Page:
QBARS - v27n4 Microenvironment and Transplanting

Microenvironment and Transplanting
Michael R. Rachinsky, Ph.D., Nanuet, New York

Gardeners for years have noted a practice that I think bears a few remarks concerning the transplanting of rhododendrons, i.e. removing "soil" from a potted plant before placing it into its new site.

Many rhododendrons are potted in a high sphagnum peat media (+- 30 per cent by volume). This appears to be a highly acceptable practice. The writer has followed the practice himself.

The result has been the loss of a few fine plants. To such losses one could attribute a lack of plant hardiness. In fact the plants literally "starved" to death in their own micro-garden. Upon examination the very fine roots of the rhododendrons could be seen as never having left the initial peat ball. In some cases they actually grew inward.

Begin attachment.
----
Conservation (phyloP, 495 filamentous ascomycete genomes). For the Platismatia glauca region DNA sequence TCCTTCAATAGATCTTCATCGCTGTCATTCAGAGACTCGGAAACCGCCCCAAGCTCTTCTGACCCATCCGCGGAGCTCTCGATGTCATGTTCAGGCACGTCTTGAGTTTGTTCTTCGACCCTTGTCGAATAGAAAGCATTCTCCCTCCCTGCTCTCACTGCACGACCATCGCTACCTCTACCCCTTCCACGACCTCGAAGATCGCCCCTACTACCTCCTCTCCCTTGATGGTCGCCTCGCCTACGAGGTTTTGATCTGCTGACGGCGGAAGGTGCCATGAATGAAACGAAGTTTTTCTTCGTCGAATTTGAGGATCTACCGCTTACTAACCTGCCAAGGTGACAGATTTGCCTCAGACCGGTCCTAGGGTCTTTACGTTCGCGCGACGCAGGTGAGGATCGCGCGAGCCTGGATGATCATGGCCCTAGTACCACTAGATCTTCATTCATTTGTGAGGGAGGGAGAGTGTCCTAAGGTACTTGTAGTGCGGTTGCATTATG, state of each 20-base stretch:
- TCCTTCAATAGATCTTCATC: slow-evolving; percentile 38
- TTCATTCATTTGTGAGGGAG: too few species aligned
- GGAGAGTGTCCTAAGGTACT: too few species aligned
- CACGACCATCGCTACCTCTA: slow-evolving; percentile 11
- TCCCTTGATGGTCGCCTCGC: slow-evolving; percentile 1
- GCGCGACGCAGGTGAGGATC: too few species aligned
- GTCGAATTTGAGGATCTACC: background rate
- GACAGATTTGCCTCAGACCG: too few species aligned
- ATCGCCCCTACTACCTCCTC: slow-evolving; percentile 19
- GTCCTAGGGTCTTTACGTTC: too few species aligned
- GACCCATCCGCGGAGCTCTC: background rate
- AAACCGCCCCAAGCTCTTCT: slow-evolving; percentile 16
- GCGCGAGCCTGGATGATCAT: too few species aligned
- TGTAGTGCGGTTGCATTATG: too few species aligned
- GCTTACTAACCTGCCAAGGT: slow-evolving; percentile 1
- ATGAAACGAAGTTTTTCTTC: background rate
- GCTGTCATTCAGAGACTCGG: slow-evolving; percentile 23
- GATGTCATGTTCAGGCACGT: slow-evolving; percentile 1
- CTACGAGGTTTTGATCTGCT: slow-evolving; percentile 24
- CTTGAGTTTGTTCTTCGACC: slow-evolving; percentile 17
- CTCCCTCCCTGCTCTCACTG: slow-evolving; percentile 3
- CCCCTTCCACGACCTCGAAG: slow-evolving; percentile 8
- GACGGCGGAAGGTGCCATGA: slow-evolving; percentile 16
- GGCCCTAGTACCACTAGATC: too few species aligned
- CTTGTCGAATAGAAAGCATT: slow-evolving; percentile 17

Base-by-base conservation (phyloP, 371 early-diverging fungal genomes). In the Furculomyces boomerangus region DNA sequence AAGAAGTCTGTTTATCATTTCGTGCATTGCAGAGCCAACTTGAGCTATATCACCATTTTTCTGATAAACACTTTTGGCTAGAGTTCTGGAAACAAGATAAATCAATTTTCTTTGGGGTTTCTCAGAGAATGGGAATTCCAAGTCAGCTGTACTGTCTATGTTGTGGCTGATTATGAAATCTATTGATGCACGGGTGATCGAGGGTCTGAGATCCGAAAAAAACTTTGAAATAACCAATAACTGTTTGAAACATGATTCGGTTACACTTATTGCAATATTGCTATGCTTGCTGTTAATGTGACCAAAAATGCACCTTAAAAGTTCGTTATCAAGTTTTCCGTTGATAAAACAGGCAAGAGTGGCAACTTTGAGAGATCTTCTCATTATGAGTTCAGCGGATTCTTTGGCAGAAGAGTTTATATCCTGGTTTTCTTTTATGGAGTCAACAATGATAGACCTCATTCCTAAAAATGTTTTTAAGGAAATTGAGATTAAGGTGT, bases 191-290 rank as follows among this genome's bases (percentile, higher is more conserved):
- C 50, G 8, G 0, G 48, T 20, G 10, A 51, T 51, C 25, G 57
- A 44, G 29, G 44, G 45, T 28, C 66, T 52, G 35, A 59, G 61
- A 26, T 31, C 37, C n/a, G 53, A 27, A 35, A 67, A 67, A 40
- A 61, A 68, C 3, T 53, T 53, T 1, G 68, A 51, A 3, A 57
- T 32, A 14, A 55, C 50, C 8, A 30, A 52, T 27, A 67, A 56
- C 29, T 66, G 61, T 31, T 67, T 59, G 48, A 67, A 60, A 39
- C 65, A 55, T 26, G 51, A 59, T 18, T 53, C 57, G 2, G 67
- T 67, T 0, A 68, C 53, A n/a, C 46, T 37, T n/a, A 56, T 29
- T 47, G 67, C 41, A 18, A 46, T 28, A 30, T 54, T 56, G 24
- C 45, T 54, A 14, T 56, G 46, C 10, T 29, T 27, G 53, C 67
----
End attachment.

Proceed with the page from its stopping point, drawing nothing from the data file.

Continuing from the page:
Suggested remedies are: 1. Do not pot in a high peat medium. After the rooted cuttings are taken from their initial beds, usually high in peat, they should be placed in a more natural soil-like environment. 2. Wash or shake off enough soil to expose roots and the plant from the peat ball and place into acceptable garden soil (which may or may not contain a little peat as an extender.) 3. Wash or shake off enough soil to expose roots and place in a medium which contains peat in reducing amounts as one draws circles with larger and larger diameters around the plant. (A method suggested by G. Guy Nearing to the author).

This writer's preference is the use of as little peat as possible. The plant thus forms the less fine roots and more easily adjusts to its new environment. Such obviously could not be practical at all times, i.e. alkaline regions. However, in the example case the site often is also high in peat percentage.

Note that this discussion concerns sphagnum peat. It has been stated that sedge peat is also an excellent extender. This note also applies to the handling of seedlings.